There are four German cemeteries also located in Flanders Fields. Vladslo is home to the “Grieving Parents” sculpture by Kathe Kollwitz. Langemark German Military Cemetery is the burial place of more than 44,000 soldiers, 25,000 of whom are buried in the “Comrades Grave.”
While most original trenches have been filled in or lost to time, a few restored examples still remain. The Trench of Death at Dixmude is the last remnant of the Belgian First World War trench system. Closer to Ypres, Bayernwald is a restored German trench system. Here, you can also learn how underground tunnelling played a role in the battles of WW1.
During the Battle of Messines, the work of Commonwealth tunnellers played a heavy role in not only battle, but in physically changing the landscape of Flanders Fields. In the summer of 1917, 19 massive underground mines were detonated, the largest non-nuclear explosions in history. Evidence of these massive explosions can be seen at the Caterpillar Crater (Hill 60), the Pool of Peace, and more. The shelled landscape can still be viewed at Hill 60, as well as bunkers from both German and Commonwealth forces.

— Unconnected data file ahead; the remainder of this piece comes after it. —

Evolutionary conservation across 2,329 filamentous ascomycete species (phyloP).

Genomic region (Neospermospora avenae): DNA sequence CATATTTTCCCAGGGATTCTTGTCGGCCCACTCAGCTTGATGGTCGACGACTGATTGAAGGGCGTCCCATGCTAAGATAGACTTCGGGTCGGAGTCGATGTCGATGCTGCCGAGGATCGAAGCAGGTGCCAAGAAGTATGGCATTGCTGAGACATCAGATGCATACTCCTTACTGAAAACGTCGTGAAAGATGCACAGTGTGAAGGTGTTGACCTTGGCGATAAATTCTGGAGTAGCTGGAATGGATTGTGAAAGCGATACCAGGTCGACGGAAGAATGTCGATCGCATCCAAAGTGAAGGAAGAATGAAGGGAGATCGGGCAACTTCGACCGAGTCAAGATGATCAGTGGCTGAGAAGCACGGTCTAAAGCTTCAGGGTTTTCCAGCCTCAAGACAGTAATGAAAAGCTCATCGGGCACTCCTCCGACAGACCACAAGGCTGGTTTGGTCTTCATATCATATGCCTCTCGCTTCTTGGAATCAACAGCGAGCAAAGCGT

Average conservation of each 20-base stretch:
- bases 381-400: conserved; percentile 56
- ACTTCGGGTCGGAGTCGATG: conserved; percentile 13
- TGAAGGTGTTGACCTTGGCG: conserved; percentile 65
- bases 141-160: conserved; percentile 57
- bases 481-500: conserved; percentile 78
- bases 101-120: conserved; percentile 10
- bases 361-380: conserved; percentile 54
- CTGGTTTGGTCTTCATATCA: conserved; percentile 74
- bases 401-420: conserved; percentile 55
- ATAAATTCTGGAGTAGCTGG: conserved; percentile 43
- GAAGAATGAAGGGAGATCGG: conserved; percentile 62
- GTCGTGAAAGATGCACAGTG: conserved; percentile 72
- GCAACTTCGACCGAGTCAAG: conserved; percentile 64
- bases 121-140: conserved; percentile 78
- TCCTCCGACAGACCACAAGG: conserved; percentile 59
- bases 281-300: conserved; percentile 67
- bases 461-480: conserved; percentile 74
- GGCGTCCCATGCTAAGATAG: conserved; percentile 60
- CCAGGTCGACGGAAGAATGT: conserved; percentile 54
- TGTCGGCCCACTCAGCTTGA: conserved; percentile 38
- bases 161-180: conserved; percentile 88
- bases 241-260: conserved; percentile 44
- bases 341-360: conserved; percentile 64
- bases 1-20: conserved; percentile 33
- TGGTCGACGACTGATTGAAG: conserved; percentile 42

German bunkers can also be seen at Polygon Wood closer to the Memorial Museum Passchendaele 1917, and in many other places.
Where is Flanders Fields?
Flanders Fields is located in the western part of Belgium, one of Europe’s low countries, and is bordered by the Netherlands, France, Germany, and Luxembourg.
For most of the Great War, the Western Front ran from the Swiss-German border north toward the Belgian Coast and Ypres (Ieper) is commonly known as the centre of the Flanders Fields region. Many Commonwealth soldiers who fought in the Great War on the Ypres Salient would likely have passed through the medieval town. Located very close to the front lines, Ypres was heavily damaged by four years of nearly constant shelling. Presently, it has been restored and is the largest town that serves as a travel base for visitors to Flanders Fields in Belgium.
How long would I need to explore Flanders Fields?
Depending on your interests, whether you are visiting to remember a relative, and the length of your overall trip in Europe, a lot of factors contribute to the decision of how much time to spend in Flanders Fields.
A trip of about two nights is sufficient for many, as this allows for time to explore the area with a personal guide, or to book onto a guided tour. It also gives enough time to ensure that you get to pay your respects during the Last Post at the Menin Gate at least once.
For those who have a family connection to the area, at least two full days on the ground (three nights) will allow a little more time and flexibility in your schedule to follow in the footsteps of your ancestor. It allows you the chance to explore the region and key sites at your own pace. As Flanders Fields is a very emotional destination for visitors, many appreciate a little extra time to reflect and spend as long as needed at cemeteries, memorials and battlefields.